"[T]he plain language of Rule 56(c) mandates the entry of summary judgment, after adequate time for discovery and upon motion, against a party who fails to make a showing sufficient to establish the existence of an element essential to that party's case, and on which that party will bear the burden of proof at trial."*fn29 In deciding such a motion, a district court must resolve all ambiguities and make all reasonable inferences in favor of the nonmoving party.*fn30 At the same time, "conclusory statements, conjecture, or speculation by the party resisting the motion will not defeat summary judgment."*fn31

  B. The Merits*fn32

  The Policy provides that "[t]his policy shall be void if assigned or transferred without the written consent of the Company."*fn33 One Beacon argues that the Policy was voided by its assignment to OWC DE and moves for summary judgment on that basis. Plaintiff urges that OWC DE is not covered because (1) the assignment clause unambiguously required written consent to the Policy's assignment and is enforceable, (2) OWC NY and OWC DE are distinct legal entities,*fn34 (3) OWC NY assigned the Policy to OWC DE,*fn35 and (4) One Beacon never gave written consent. Though the argument initially is compelling,*fn36 that is not the end of the tale.

  The evidence would permit a trier of fact to conclude that Bromberg was told prior to the closing and, in any case, prior to the "renewal" of the Policy that the business was being sold. While defendant's evidence that Bromberg was told that the transaction would be structured as a sale of assets and thus would involve an assignment of the Policy is equivocal, the Court is obliged for purposes of this motion to infer that Bromberg was told the structure of the deal. In any case, "whatever is notice enough to excite attention, and put a party upon his guard and call for inquiry, is notice of everything to which such inquiry might have led."*fn37 The trier here would be entitled to find either that Bromberg was told or that he was on sufficient notice to make him chargeable with knowledge that the Policy would be assigned. In consequence, the motion boils down to whether One Beacon is chargeable with Bromberg's knowledge, actual and constructive, and, if so, the consequences of such knowledge.

  1. One Beacon Is Chargeable With the Knowledge of its Agent

  An agent's knowledge is imputed to the principal so long as the agent acts within the scope of his agency.*fn38

  "[A]n agency relationship `results from a manifestation of consent by one person to another that the other shall act on his behalf and subject to his control, and the consent by the other to act.'"*fn39 The agency agreements between One Beacon and Elite characterized Elite as its agent.*fn40 They authorized Elite to accept, bind, issue or endorse policies to the extent authorized in attached statements of binding authority; to collect premiums; and, subject to certain limits, to effect any necessary changes on policies in force even once the agreements were terminated.*fn41 Moreover, at the time of the Policy's renewal, Palmieri of One Beacon instructed Bromberg to "review with the assured their coverage to determine if any changes are required for th[e] policy renewal."*fn42 Hence, even bearing in bind that the "characteriz[ation] as [an] `insurance agent?' or `broker?' is not dispositive of the agency issue,"*fn43 the evidence is quite sufficient to justify conclusions that Elite was One Beacon's agent and that Bromberg's knowledge concerning the sale of OWC NY's business was acquired within the scope of his agency. 2. One Beacon May Not Avoid the Policy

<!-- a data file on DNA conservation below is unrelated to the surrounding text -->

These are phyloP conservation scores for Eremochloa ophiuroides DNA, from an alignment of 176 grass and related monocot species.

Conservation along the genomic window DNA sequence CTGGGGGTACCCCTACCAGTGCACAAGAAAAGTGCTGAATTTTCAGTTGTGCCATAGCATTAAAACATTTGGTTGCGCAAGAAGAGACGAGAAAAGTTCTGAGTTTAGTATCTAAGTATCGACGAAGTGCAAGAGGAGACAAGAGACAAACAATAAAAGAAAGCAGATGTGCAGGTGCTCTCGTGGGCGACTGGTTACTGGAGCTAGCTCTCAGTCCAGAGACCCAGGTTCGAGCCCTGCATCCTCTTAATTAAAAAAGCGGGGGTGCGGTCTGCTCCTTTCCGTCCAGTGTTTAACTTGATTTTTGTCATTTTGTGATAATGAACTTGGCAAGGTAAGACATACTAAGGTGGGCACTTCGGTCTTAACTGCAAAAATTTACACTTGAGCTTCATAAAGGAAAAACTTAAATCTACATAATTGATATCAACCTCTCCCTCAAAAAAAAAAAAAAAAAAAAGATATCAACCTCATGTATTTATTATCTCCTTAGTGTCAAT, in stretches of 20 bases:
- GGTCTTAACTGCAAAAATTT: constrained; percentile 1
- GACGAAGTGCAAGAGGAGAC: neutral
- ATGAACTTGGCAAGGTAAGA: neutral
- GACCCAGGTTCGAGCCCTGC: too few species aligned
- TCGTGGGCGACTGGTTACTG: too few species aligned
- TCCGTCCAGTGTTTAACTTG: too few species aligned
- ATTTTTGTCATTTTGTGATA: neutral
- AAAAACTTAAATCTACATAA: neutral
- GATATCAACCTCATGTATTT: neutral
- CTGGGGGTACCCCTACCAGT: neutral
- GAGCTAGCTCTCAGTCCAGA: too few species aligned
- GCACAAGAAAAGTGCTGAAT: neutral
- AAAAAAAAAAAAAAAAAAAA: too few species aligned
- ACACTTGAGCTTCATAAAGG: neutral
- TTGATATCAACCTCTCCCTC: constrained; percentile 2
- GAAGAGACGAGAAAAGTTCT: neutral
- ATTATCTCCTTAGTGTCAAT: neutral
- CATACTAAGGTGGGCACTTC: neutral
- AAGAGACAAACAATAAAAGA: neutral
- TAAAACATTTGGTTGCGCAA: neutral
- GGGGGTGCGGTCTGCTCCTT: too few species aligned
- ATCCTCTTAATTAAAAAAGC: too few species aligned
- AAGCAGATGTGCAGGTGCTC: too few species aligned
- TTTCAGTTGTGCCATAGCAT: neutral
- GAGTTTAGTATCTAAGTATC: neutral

Were a trier of fact to conclude that Bromberg knew of the assignment and that this knowledge was chargeable to One Beacon, One Beacon could not avoid the Policy. This conclusion may be reached by different paths.

  First, "where the insurer has the absolute right to terminate a policy on its anniversary date, each renewal of the policy is deemed the issuance of a new policy."*fn44 Here, One Beacon had that right. It nevertheless "renewed" the Policy, and it arguably did so while chargeable with knowledge that the Policy had been assigned to OWC DE. In that event, the renewal would have constituted the issuance of a new policy, thus making the March 19, 2002 assignment immaterial.

  The same conclusion would result as a matter of equitable estoppel. Where an insurance carrier knowingly conceals or misstates facts with the intention or the expectation that such conduct will be relied upon, and the insured substantially changes its position to its detriment in reasonable reliance upon the false impression thus created, the carrier is estopped from taking a position inconsistent with that which was misstated or concealed.*fn45 A trier would be entitled to find that that is exactly what occurred here. One Beacon renewed the Policy while it was chargeable with knowledge that the Policy had been assigned notwithstanding the anti-assignment clause. It thus created the impression that the Policy was in force, an impression that it intended the insured to rely upon when making premium payments. The insured, ignorant of the alleged voidability of the Policy, paid the premiums and abstained from procuring other coverage.

  One Beacon seeks to avoid the consequences of these facts by contending that it did not deliberately mislead OWC DE. That is immaterial. "An innocent misleading of another party may estop one from claiming the benefits of his or her deception."*fn46 Conclusion

  The record betrays genuine issues of fact relating to Elite's agency status and the extent of Bromberg's knowledge. These issues are material to the outcome of the suit and, accordingly, plaintiff's motion for summary judgment is denied.